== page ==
January 26, 2019 2:01 pm
Updated: January 26, 2019 2:03 pm

Students still dealing with mental illness after 2016 Fort McMurray fires: study

A wildfire burns through a forest south of Fort McMurray, Alta., on Highway 63 on May 7, 2016.

Jonathan Hayward, The Canadian Press

An Alberta psychiatrist says the mental health supports brought in after the Fort McMurray wildfires of May 2016 haven’t done enough to help students who lived through the traumatic event.

The city of 88,000 people was evacuated as the fire, known as “The Beast,” destroyed homes and left many fleeing residents wondering if their houses would still be there when they returned.

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Dr. Peter Silverstone was part of a recently published report that surveyed 3,070 grade 7-12 students in Fort McMurray and 2,796 students of the same grade range in Red Deer.

The report reveals 31 per cent of students in Fort McMurray had some form of depression, compared to just 17 per cent of Red Deer students. Seventeen per cent of students in Fort McMurray likely had moderately severe depression, and 16 per cent had suicidal thoughts.

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Speaking on the Alberta Morning News, Dr. Silverstone says the high school years are a critical time to address mental health.

“Most people who have mental health issues — depression, anxiety, drug use, alcohol use — develop them in their late teens, sometimes early 20s,” Silverstone says.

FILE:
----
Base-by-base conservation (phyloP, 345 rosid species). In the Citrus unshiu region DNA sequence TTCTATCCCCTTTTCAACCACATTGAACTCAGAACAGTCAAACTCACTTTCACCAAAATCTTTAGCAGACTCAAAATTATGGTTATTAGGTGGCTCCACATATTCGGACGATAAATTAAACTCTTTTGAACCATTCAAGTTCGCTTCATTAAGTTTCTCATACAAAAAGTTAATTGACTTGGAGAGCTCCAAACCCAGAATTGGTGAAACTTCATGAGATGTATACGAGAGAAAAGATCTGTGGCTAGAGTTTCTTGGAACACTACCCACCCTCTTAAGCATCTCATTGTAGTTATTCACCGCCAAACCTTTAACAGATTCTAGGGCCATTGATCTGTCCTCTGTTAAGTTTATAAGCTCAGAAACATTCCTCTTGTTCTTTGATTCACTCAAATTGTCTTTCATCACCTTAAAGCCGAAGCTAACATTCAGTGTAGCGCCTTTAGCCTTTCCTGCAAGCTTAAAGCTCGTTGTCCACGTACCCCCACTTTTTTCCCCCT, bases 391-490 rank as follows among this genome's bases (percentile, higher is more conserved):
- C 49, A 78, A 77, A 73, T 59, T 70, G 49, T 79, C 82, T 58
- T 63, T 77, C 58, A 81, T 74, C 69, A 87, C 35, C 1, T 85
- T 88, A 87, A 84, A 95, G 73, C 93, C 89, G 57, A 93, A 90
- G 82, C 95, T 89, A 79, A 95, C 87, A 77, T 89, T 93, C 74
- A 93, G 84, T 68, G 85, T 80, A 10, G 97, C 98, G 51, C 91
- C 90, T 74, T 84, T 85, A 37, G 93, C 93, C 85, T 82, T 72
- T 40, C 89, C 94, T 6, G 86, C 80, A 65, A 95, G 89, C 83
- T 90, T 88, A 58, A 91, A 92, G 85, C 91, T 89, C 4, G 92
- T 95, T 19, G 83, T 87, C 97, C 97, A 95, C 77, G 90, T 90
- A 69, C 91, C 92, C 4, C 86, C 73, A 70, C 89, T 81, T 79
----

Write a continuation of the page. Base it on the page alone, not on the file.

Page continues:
“And if you can intervene at that point, you can change the trajectory of people’s lives.”

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Silverstone says the most effective programs to help students dealing with mental health issues are in-school programs that allow kids to deal with day-to-day problems, from bullying to online abuse and relationship issues.

But a trauma like the Fort McMurray wildfire requires more comprehensive programs, and Silverstone says the report’s numbers show that not enough has been introduced.

“Sadly, despite requests to do that, that is not being done by Alberta Health, the Red Cross, or anybody else,” Silverstone says. “People are putting in piecemeal things and that’s simply not enough.”

With a provincial election looming, the psychiatrist says neither the New Democrats nor the United Conservatives have promised to add mental health supports.

He’s hoping that changes.

“Every Albertan experiences problems when we have more people who have mental health illness,” Silverstone said, “and it’s all very well to be aware, but surely it’s better to intervene rapidly, or even to prevent it.”

If you or someone you know is in crisis and needs help, resources are available. In case of an emergency, please call 911 for immediate help.

The Canadian Association for Suicide Prevention, Depression Hurts and Kids Help Phone 1-800-668-6868 all offer ways of getting help if you, or someone you know, may be suffering from mental health issues.

© 2019 Global News, a division of Corus Entertainment Inc.

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